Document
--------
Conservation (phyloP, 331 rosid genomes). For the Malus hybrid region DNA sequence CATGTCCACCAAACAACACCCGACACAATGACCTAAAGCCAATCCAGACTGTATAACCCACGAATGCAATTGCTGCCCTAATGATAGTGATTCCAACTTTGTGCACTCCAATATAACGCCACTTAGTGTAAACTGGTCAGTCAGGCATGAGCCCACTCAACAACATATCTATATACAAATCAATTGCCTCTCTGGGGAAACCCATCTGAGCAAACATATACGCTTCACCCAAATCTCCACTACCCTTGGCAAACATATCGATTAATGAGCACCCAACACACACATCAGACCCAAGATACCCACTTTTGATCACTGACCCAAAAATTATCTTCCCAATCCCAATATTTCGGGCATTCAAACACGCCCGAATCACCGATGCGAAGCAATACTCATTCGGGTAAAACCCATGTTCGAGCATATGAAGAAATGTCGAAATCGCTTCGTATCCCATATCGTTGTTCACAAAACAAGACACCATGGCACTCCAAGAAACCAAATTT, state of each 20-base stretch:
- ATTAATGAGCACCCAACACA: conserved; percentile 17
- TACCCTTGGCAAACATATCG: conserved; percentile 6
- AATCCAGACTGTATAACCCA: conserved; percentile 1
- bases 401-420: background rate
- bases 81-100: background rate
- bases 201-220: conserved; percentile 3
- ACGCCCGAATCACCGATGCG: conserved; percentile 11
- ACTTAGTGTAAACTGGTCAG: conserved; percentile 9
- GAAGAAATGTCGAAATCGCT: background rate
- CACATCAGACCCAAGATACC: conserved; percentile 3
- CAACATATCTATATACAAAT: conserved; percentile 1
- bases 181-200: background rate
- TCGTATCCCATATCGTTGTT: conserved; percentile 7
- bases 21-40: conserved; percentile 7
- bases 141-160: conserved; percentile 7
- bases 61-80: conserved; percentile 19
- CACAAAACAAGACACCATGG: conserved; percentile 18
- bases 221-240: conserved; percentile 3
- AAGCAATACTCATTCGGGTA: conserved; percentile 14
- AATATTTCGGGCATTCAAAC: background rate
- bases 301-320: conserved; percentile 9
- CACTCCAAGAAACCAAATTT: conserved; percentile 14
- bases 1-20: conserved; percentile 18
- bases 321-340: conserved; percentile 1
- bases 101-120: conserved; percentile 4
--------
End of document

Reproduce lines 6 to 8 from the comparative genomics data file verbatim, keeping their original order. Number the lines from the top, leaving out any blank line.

- bases 81-100: background rate
- bases 201-220: conserved; percentile 3
- ACGCCCGAATCACCGATGCG: conserved; percentile 11